Posted by Anna Nicholls on 29-Nov-2019 12:40:46

Do you know where your cloud data is?


According to the findings of our latest survey, many of you don’t…

We recently sent a survey out to businesses utilising cloud based IT systems, and the results are pretty worrying.

A quarter of the businesses surveyed didn’t know whether their data remains in the UK. 42% were unable to confirm where their data centres are located. This has the potential to cause major compliance challenges under regulations such as GDPR and the NIS Directive, and data hosted outside the UK may also have an impact on latency. Your data centre should be able to advise you on whether or not data sovereignty is guaranteed. If regulation dictates that your data must remain in the UK, you need to be able to prove that the necessary steps have been taken to comply.

Speaking of compliance, a third of survey respondents didn’t know whether their data is stored in an ISO compliant data centre. Certifications such as ISO27001, along with other certifications and accreditations outside of ISO will tell you how much time and effort the provider dedicates to security and compliance. It’s easy to look at a cloud provider’s website, see that a particular accreditation is listed, and take it at face value rather than undertaking an in-depth review of the relevant documentation. A cloud provider worth working with, should have no problem with you auditing their data centre premises.


More worryingly, 43% of respondents didn’t know whether their data fails over to a secondary location during an outage.

The ramifications of this are huge. If the data centre housing your data experiences an outage, this could render your business out of action - potentially indefinitely. It’s vital that businesses understand what will happen during an outage. What is the hosting provider’s uptime SLA and what technical controls are in place to ensure this is met? At the hosting platform level, what kinds of redundancy measures and resilience features will protect your business from the effects of downtime? In the case of power outages, what level of UPS redundancy is available from the data centre? In case of network outages, how diverse are the network connections to and from the data centre? Does your cloud live in an area with a high environmental risk profile? Would it be possible for you to retrieve your data in the event of an outage?

A resilient cloud solution will see your company data replicated to a secondary site, with a seamless failover meaning no disruption of service to your end users in the event of an outage. 

Active-active cloud is a failsafe way to replicate. Continuous, real-time replication to a secondary cloud platform through active-active technology will provide a seamless continuation of service in the event of a failover. Remember though, in this scenario mistakes and deletions are also replicated to the secondary platform, so a backup is still important here - don’t assume that a replicated cloud platform replaces your backup - it doesn’t.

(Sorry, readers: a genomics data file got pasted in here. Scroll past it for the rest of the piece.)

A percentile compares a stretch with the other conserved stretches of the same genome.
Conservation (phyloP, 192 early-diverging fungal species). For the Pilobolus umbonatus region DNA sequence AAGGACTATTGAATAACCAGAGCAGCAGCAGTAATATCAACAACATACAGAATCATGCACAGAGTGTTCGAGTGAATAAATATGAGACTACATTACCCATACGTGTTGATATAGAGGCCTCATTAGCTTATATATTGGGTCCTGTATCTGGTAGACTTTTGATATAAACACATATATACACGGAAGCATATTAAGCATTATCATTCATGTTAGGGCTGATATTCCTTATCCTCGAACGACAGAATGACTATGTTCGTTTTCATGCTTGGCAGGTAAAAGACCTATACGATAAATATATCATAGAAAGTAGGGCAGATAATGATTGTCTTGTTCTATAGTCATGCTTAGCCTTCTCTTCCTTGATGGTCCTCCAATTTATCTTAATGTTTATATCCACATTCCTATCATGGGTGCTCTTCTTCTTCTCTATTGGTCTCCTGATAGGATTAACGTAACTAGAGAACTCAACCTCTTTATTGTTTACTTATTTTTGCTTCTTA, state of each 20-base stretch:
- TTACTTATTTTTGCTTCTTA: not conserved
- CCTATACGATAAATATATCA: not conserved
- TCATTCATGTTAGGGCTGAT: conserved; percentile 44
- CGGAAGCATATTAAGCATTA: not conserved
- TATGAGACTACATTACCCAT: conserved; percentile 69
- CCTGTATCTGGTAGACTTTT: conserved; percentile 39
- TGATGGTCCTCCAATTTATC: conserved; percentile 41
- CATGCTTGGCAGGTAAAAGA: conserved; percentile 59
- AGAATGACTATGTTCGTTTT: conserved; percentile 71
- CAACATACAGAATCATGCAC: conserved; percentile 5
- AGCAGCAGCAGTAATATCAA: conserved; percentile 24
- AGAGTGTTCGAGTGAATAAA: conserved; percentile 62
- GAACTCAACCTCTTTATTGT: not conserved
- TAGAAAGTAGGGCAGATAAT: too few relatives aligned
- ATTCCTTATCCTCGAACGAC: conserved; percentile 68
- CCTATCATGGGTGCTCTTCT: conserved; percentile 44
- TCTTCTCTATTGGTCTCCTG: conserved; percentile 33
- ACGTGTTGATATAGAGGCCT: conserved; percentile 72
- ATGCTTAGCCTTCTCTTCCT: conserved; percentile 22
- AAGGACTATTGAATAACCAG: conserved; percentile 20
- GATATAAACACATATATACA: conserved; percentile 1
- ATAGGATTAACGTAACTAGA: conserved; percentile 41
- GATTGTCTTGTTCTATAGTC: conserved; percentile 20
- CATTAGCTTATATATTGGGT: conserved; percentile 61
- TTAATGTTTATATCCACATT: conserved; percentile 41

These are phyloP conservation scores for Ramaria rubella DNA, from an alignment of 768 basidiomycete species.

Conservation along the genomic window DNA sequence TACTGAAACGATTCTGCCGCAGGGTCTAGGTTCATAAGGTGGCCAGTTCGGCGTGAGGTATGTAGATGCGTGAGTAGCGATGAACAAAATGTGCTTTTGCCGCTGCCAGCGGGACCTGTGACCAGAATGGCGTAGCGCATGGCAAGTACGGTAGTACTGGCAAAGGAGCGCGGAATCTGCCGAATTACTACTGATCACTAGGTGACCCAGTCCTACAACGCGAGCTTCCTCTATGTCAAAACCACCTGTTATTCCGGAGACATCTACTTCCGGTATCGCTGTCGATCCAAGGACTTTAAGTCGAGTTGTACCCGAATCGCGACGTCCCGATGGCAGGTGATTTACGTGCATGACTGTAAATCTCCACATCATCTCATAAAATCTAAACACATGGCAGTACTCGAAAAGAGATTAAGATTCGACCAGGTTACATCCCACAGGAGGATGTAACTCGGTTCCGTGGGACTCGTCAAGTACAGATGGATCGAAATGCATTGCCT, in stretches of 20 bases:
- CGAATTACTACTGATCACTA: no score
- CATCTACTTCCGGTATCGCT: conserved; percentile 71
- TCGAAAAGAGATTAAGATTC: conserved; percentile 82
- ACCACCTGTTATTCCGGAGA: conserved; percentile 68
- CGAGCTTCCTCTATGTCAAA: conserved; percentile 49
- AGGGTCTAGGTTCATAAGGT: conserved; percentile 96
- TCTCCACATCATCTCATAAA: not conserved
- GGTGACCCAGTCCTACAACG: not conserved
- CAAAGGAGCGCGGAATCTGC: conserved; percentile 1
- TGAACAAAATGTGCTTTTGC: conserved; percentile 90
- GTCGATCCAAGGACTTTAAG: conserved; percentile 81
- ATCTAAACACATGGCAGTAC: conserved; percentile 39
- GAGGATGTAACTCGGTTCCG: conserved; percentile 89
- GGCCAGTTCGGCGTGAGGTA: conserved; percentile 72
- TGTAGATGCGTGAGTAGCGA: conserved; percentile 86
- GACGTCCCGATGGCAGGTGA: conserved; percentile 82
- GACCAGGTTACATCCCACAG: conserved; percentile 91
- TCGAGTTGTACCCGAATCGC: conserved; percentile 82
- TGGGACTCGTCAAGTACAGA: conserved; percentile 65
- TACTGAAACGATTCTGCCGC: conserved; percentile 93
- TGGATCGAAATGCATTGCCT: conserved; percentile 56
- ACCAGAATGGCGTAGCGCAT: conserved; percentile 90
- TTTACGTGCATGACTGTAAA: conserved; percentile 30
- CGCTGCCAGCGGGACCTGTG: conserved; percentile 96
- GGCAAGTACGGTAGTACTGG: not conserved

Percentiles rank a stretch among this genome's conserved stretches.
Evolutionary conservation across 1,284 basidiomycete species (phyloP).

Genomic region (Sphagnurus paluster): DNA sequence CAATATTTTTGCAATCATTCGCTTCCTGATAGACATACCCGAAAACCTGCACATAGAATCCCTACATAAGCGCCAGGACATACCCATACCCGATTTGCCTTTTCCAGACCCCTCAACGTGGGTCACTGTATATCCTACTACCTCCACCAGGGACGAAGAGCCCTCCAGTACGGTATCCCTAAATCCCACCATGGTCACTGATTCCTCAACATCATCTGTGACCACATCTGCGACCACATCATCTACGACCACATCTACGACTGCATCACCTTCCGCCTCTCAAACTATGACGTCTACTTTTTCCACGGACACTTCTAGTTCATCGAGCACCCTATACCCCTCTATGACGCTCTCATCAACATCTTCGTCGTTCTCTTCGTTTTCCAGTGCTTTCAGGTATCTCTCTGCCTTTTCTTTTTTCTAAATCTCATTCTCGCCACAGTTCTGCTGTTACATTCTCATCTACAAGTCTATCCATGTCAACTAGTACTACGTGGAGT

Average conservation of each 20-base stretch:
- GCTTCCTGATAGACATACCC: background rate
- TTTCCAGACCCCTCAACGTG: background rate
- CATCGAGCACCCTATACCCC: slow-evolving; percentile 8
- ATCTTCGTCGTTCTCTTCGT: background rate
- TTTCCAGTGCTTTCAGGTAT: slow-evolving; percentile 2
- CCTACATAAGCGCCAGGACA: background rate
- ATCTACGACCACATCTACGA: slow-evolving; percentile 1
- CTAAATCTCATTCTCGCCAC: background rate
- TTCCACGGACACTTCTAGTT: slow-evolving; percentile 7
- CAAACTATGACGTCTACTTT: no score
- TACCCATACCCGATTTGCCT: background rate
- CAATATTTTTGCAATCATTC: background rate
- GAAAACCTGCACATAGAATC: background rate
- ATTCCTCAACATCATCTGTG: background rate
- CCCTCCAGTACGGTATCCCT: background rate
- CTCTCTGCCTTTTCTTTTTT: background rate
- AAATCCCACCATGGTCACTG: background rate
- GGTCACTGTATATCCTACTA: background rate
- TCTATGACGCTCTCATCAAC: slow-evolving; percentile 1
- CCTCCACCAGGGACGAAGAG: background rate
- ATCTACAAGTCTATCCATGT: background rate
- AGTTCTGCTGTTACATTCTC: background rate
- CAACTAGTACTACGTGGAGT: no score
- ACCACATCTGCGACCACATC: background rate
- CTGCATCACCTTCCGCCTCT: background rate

You can read more about the benefits of this type of active-active cloud platform, here.

67% of the companies surveyed, didn’t know whether their cloud provider owned the data centre they’re using, and a whopping 92% have never visited the facility where their data is held. We would always recommend a tour of any data centre facility that you’re considering using, and any good data centre will be happy to accommodate tours. Not only does this allow you to see first hand the security procedures and processes to ensure resilience, but it also gives you an opportunity to meet the people that you’ll be working with, making sure the company is a good fit from a relationship perspective going forward. 


50% of the businesses surveyed didn’t know the tier rating of their data centre. Data centre tiers were designed to help people quickly identify the level of redundancy and complexity that a data centre infrastructure has to offer.  And although tiers don’t always tell the full story, they are a good way of helping you decide whether a particular provider offers a suitable level of resilience for your needs. Tier 1 is the lowest, and Tier 4 offers the greatest level of redundancy. It’s all about assessing the business need, and while a Tier 1 data centre might leave you open to some risk, a Tier 4, for most businesses, can be an over investment.

You can read more about data centre tiers and what they mean, here.

When you move some, or part of your infrastructure to a cloud platform, it is vital that your data is in the safest possible hands. Time spent researching cloud vendors, technologies, and data centre partners will reap dividends compared to the potential losses brought about through inadequate security, lack of compliance and poor resilience and redundancy. 

If you want to make sure you’re asking the right questions, check out our free download - 10 Questions You Should Be Asking Your Cloud Provider.


Topics: disaster recovery, redundancy, resilience, cloud hosting, data centre, security, business continuity, cloud, data sovereignty, compliance, cloud server hosting, GDPR, ecommerce hosting

Anna Nicholls

Written by Anna Nicholls

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